The Next Level is the title of the future extension of ARoS, developed in collaboration with Schmidt Hammer Lassen Architects. The project, which is now fully financed and has been approved by the City of Aarhus, consists of multiple components. Principal among them is James Turrell’s huge work of art The Dome. With a ceiling height of 15 metres, a diameter of 40 metres and a glimpse of the infinite firmament above, The Dome offers a unique art experience. As part of the project, ARoS also adds a subterranean exhibition gallery of 1000 square metres and The Annual ARoS Pavilion, a recurring and variable venue to host the museum’s new live formats.
Many actors in play
The total cost of the project is estimated at just under DKK 200 million, covered by a donation from Købmand Herman Sallings Fond of DKK 80 million, a donation from the New Carlsberg Foundation of DKK 40 million and an anonymous donation of DKK 10 million. The remainder is covered by the City of Aarhus and ARoS itself. Construction takes place in cooperation with the City’s Department of Culture and Citizens’ Services.
‘We have worked hard to realize this ambitious expansion of the museum, so we are very grateful for the support the project is receiving, both economically and politically,’ says the director of ARoS, Erlend G. Høyersten.
Chairwoman of the New Carlsberg Foundation Christine Buhl Andersen adds, ‘At the New Carlsberg Foundation we are delighted to contribute to the realization of The Next Level. Expanding both the urban space and the museum space with James Turrell’s subterranean cathedral is a bold and visionary step.’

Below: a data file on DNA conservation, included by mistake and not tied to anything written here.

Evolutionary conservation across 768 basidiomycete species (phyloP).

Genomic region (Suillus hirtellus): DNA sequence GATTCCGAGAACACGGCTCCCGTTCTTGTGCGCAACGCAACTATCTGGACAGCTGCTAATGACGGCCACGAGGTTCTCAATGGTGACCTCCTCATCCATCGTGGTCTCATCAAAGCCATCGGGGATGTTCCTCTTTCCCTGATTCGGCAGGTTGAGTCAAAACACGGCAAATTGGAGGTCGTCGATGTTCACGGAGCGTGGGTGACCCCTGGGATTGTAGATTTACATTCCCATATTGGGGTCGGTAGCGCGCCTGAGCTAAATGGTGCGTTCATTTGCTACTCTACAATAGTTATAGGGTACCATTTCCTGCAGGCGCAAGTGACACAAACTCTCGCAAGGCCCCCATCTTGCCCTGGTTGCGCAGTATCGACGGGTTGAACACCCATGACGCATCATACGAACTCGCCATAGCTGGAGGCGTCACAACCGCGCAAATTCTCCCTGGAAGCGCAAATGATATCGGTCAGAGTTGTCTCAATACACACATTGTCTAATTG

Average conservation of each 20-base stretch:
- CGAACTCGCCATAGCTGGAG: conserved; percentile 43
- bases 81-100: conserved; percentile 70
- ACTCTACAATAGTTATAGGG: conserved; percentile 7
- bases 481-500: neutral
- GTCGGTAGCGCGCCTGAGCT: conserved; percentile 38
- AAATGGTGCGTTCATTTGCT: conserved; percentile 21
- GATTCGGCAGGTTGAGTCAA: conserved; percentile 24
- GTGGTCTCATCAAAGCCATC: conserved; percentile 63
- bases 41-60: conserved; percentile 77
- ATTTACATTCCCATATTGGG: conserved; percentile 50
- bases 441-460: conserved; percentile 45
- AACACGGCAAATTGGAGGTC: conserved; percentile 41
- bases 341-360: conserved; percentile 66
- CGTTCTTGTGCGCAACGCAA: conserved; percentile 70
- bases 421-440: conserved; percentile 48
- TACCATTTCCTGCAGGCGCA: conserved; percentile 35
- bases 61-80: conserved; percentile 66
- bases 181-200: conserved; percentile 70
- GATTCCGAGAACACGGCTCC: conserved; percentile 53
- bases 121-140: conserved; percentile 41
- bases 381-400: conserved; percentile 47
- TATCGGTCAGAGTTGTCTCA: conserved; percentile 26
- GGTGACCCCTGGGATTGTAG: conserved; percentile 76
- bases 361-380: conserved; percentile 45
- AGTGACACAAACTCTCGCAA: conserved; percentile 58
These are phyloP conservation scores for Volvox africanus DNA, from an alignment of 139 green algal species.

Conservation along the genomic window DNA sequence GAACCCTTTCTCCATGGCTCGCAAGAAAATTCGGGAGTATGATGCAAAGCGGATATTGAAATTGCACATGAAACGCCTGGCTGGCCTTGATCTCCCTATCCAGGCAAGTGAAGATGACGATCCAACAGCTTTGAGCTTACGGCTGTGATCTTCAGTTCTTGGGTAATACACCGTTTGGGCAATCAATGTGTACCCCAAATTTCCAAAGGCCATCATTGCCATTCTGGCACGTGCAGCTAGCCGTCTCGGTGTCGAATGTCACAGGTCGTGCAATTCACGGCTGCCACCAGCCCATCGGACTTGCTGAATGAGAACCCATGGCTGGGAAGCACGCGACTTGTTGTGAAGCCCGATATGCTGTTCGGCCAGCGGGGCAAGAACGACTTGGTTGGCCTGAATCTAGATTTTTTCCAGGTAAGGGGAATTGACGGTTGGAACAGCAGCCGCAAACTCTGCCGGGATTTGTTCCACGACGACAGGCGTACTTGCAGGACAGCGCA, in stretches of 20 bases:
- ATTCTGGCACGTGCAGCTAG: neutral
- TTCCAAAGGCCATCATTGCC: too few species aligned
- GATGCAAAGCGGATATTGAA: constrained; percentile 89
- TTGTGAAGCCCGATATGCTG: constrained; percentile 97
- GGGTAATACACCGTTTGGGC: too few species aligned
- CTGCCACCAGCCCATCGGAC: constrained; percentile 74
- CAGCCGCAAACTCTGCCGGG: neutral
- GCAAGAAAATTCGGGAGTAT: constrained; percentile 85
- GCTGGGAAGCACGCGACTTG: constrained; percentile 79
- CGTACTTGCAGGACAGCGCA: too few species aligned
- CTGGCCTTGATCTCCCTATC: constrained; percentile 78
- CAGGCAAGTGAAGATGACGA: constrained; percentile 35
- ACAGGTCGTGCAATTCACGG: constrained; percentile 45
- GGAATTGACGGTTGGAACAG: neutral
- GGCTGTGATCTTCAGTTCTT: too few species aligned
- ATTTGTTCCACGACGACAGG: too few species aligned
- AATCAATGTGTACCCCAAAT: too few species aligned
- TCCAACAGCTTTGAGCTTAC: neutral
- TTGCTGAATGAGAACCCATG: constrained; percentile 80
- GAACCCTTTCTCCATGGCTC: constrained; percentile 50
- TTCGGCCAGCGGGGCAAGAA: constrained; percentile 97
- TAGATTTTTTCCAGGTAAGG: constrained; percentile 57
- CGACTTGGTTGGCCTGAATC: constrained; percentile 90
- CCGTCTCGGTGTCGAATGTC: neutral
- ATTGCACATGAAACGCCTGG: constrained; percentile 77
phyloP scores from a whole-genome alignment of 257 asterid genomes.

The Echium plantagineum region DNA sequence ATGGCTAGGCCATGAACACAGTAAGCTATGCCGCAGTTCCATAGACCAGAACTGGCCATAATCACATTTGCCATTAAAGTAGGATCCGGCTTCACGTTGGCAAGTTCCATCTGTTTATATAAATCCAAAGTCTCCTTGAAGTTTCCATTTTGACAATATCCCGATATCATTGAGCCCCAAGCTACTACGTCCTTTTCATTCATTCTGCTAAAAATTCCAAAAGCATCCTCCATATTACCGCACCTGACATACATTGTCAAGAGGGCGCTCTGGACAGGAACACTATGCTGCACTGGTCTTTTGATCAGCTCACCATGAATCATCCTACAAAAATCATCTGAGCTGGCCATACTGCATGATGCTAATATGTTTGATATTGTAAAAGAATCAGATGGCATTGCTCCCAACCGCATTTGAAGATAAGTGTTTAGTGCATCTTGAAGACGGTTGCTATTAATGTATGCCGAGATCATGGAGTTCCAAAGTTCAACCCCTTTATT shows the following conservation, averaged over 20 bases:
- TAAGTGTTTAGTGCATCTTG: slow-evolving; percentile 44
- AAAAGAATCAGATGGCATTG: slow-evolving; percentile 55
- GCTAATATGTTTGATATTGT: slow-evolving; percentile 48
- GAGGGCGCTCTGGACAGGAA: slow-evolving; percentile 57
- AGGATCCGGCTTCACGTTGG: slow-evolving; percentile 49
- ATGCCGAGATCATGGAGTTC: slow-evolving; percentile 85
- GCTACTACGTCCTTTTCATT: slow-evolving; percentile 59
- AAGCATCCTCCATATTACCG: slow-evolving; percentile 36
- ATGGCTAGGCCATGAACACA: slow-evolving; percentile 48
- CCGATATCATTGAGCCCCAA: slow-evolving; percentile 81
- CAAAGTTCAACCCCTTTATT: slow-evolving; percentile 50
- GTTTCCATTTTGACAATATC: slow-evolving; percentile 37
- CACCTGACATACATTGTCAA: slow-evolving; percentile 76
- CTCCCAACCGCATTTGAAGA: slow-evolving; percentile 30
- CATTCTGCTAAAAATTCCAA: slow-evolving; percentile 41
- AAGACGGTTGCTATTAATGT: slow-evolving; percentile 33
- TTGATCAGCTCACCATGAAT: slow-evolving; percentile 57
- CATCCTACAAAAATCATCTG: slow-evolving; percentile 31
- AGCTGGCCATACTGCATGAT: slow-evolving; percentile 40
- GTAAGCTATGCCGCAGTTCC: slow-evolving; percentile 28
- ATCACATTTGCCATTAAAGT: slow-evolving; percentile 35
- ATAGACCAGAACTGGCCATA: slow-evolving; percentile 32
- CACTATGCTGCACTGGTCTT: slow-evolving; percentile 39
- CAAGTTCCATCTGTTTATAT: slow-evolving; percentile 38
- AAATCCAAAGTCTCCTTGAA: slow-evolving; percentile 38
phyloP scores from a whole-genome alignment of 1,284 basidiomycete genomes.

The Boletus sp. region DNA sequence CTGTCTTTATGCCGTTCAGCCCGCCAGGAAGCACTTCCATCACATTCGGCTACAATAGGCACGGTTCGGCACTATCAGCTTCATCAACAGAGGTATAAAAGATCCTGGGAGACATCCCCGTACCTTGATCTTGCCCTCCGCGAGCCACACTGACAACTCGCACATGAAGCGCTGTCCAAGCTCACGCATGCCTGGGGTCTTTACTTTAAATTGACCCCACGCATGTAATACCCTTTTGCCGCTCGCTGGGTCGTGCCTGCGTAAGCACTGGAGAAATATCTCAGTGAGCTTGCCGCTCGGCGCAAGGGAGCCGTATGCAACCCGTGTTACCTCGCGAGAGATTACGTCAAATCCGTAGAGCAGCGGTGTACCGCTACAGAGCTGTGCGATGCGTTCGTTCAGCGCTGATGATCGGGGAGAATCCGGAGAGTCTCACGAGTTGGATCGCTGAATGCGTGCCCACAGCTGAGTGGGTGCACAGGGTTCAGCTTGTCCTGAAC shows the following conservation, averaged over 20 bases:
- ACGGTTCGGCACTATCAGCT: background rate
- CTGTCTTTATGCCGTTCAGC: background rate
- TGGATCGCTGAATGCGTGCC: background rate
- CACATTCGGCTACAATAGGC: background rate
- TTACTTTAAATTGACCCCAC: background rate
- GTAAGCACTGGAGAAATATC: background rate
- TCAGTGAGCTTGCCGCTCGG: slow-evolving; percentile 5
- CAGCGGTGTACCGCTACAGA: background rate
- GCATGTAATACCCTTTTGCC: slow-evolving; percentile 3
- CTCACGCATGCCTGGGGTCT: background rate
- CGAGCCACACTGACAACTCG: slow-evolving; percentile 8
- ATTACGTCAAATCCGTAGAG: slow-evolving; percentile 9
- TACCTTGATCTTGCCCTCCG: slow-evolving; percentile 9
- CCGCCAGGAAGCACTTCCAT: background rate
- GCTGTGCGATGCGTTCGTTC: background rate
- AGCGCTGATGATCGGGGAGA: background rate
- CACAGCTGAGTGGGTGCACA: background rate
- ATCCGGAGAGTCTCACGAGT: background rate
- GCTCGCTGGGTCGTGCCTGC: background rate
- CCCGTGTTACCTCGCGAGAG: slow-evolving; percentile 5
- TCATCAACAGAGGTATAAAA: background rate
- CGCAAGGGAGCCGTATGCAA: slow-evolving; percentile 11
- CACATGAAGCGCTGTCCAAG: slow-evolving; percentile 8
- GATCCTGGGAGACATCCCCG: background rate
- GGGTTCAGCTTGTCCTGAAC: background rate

About James Turrell
Since the 1960s, the American artist James Turrell (b. 1943) has worked with light, colours and spatial installations. A trained psychologist, he has also studied mathematics, geology and astronomy. His often very large works characteristically envelop their audience by means of light and colour effects controlled by the artist. Turrell’s best-known piece is Roden Crater – an extinct volcano in the Painted Desert region of Northern Arizona that is the world’s biggest work of art. He bought the 400,000-year-old and 3-kilometre-wide crater in 1979 and has turned it into a lifelong artistic project with a huge observatory where visitors can study the varying qualities of light in the sky over the course of the day and night.